Why ‘Employability’ Won’t Make EMU Work

  • Andy Robinson


‘You could say we have rescued EMU although I would be grateful if you didn’t say it too loudly’. The remark — off the record, of course — was made to the Financial Times by one of Tony Blair’s Ministers at the European Union’s Amsterdam summit in June 1997.1 However smug, the statement is quite accurate. The language of Blairism provided a makeshift bridge between Bonn and Paris in what at one stage appeared to be a clash over European unemployment that might have scuppered the whole EMU project. French Socialist prime minister Lionel Jospin had won the May 1997 election with promises to change the thrust of European integration and put jobs back on the agenda. If that meant renegotiating the fiscally restrictive stability pact — ‘an absurd concession to the Germans’, in the words of Jospin — so be it. The French unemployment rate had risen from 9.5 per cent to 12.8 per cent between 1991 and 1997, and the victory of a Left coalition that embraced the Eurosceptic Communist Party showed just how many French citizens put the malaise down to preparations for monetary union. Jean-Marie Le Pen’s europhobic and racist National Front’s 15 per cent share of the vote rammed the point home.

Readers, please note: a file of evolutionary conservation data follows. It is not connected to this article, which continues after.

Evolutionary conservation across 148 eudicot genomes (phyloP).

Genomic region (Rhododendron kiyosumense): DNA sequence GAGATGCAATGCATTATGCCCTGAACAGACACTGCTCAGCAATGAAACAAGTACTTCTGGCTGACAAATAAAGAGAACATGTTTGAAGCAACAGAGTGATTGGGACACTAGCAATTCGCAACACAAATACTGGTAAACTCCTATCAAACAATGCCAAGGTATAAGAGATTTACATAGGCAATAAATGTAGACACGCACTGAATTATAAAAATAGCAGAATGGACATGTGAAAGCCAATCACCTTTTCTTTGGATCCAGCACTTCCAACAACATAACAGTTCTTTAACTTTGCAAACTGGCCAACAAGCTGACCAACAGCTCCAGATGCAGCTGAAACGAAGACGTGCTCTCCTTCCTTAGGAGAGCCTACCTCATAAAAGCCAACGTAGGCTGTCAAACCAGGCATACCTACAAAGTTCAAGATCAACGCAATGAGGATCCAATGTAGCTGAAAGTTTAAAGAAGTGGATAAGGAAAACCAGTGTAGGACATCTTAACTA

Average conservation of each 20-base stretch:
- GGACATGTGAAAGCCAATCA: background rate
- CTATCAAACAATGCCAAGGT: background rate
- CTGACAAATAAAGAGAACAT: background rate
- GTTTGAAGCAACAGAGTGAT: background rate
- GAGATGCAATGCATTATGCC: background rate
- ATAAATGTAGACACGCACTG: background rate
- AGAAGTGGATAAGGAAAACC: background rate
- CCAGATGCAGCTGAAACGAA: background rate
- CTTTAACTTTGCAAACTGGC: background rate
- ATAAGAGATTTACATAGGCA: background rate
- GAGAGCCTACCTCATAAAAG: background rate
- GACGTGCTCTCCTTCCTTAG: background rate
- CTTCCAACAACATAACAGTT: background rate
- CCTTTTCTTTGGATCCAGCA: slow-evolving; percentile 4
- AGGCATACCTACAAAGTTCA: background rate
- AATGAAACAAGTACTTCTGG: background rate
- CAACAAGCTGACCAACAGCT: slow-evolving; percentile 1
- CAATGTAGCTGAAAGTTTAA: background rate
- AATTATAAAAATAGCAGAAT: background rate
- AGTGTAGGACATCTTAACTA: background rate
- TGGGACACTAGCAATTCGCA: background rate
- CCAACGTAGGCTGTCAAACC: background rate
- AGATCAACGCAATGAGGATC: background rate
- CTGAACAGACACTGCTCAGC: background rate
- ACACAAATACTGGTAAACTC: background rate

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© Palgrave Macmillan, a division of Macmillan Publishers Limited 1998

Authors and Affiliations

  • Andy Robinson

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